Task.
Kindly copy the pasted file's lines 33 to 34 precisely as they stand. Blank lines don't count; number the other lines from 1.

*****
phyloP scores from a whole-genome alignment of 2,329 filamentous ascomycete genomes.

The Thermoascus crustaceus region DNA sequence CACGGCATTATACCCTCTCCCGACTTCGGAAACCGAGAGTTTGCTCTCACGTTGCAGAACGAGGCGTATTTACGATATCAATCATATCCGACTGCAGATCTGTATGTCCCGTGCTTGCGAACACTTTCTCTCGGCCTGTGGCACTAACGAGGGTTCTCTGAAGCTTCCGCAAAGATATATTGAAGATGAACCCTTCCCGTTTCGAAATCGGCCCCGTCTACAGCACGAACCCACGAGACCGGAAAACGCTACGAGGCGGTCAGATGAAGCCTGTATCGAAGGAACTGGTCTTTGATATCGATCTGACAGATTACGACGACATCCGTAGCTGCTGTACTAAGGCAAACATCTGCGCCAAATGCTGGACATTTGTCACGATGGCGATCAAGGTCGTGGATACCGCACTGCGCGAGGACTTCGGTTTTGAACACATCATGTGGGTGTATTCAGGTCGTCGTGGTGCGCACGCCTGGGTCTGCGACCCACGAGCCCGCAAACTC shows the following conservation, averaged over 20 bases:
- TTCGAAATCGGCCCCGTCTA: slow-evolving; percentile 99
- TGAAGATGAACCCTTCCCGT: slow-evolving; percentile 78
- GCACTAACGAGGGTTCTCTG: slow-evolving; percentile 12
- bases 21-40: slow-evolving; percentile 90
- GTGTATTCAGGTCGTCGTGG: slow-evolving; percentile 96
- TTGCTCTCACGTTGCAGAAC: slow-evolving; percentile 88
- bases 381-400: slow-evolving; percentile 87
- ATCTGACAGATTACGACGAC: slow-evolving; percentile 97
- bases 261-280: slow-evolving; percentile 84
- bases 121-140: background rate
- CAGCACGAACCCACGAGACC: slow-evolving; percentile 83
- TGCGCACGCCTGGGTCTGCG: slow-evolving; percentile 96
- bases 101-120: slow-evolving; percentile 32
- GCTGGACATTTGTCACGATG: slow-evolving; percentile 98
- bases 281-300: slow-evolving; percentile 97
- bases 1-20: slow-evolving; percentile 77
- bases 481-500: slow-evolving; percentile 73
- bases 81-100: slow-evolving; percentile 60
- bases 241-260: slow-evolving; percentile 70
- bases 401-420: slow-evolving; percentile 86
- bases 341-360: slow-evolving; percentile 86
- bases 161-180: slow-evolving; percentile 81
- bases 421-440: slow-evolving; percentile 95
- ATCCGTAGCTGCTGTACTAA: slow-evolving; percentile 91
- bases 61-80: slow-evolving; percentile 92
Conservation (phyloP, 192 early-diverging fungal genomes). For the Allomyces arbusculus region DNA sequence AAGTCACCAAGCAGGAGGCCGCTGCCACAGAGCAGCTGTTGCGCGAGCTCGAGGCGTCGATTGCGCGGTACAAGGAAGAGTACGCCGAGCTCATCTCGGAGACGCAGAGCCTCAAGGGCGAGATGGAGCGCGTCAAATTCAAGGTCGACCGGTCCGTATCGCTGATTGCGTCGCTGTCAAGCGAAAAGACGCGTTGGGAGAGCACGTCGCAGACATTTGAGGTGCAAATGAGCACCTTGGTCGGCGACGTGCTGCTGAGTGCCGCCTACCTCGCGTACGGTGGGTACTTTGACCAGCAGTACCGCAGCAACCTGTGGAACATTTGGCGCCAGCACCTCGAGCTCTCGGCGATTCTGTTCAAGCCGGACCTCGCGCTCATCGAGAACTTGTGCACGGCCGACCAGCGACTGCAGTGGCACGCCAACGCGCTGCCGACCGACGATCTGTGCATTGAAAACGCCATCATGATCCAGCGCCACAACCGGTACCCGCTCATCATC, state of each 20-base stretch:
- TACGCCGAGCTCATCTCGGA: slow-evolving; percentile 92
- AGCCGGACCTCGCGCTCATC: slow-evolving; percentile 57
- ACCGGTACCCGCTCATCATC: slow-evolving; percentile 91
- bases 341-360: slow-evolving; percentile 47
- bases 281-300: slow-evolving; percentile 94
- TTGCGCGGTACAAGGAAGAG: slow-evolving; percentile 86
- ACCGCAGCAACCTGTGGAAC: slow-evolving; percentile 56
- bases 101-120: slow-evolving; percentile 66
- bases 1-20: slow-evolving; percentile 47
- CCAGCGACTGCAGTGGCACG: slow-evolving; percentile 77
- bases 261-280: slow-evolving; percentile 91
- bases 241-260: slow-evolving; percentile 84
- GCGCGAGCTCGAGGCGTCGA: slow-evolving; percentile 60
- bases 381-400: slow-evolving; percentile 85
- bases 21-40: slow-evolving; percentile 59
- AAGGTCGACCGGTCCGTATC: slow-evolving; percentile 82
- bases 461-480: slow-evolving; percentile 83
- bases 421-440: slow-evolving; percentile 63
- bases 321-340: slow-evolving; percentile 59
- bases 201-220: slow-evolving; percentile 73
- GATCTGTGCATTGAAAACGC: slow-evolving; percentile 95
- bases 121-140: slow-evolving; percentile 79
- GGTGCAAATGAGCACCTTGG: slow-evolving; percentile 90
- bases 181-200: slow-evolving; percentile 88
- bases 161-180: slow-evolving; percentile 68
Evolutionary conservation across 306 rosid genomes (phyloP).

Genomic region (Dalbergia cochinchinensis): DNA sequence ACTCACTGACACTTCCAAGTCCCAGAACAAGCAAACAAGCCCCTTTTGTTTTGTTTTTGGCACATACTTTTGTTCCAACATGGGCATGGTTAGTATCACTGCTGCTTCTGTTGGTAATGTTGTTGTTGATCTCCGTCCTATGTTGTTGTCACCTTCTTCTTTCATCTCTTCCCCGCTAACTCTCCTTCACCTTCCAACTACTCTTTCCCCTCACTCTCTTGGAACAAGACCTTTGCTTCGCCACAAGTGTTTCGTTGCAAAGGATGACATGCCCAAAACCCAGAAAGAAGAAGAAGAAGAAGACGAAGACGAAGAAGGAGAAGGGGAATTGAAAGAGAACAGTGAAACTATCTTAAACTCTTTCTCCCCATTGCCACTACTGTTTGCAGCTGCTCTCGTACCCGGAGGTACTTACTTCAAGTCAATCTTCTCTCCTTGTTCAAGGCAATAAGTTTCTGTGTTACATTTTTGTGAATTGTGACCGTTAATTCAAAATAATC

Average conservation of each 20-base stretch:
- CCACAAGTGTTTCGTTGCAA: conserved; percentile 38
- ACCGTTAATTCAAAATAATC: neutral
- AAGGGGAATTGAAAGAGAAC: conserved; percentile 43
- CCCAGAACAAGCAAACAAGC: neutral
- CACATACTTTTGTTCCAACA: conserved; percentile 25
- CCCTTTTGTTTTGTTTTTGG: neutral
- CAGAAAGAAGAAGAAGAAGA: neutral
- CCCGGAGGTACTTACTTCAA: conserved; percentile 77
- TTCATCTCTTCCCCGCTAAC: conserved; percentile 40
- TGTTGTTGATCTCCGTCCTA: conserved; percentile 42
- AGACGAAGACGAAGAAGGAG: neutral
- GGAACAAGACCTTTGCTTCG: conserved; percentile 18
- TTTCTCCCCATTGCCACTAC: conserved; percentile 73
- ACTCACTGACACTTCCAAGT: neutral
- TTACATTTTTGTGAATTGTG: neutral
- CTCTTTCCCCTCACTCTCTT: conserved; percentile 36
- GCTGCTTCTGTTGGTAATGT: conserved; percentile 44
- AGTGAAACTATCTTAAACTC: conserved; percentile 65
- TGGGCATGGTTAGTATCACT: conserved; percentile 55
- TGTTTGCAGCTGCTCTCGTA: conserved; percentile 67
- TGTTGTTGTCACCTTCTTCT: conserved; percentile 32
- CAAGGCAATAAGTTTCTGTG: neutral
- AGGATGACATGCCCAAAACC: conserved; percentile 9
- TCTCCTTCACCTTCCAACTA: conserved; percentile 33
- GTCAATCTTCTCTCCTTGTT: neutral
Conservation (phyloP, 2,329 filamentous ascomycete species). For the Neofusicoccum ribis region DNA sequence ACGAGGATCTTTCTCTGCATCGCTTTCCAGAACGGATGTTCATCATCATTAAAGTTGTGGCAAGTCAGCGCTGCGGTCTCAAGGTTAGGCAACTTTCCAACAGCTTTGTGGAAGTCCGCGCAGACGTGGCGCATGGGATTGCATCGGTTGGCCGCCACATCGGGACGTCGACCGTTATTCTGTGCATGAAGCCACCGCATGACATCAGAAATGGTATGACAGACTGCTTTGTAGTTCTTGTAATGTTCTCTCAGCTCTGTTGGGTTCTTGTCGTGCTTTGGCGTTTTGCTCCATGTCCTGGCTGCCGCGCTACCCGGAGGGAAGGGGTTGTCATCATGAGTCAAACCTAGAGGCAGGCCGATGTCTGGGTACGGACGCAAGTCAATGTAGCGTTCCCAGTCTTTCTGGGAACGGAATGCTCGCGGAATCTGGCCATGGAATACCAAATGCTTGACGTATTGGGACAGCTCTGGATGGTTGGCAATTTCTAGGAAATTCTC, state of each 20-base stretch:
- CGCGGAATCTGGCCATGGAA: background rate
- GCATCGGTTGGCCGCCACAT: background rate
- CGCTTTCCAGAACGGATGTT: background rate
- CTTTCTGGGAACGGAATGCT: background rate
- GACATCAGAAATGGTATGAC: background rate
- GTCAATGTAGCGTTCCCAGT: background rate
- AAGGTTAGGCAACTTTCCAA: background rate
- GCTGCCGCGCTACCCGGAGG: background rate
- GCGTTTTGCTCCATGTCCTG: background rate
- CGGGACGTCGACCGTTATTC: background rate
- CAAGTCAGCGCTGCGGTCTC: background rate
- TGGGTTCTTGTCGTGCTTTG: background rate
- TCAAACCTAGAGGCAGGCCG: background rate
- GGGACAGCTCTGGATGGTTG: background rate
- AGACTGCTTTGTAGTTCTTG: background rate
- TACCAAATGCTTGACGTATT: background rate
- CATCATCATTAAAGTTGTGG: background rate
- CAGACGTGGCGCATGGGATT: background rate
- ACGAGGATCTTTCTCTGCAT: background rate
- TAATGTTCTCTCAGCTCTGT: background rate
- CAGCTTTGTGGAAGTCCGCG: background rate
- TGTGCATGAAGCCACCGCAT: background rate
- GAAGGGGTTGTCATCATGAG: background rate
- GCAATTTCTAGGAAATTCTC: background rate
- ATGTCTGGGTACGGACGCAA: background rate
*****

- bases 281-300: slow-evolving; percentile 94
- TTGCGCGGTACAAGGAAGAG: slow-evolving; percentile 86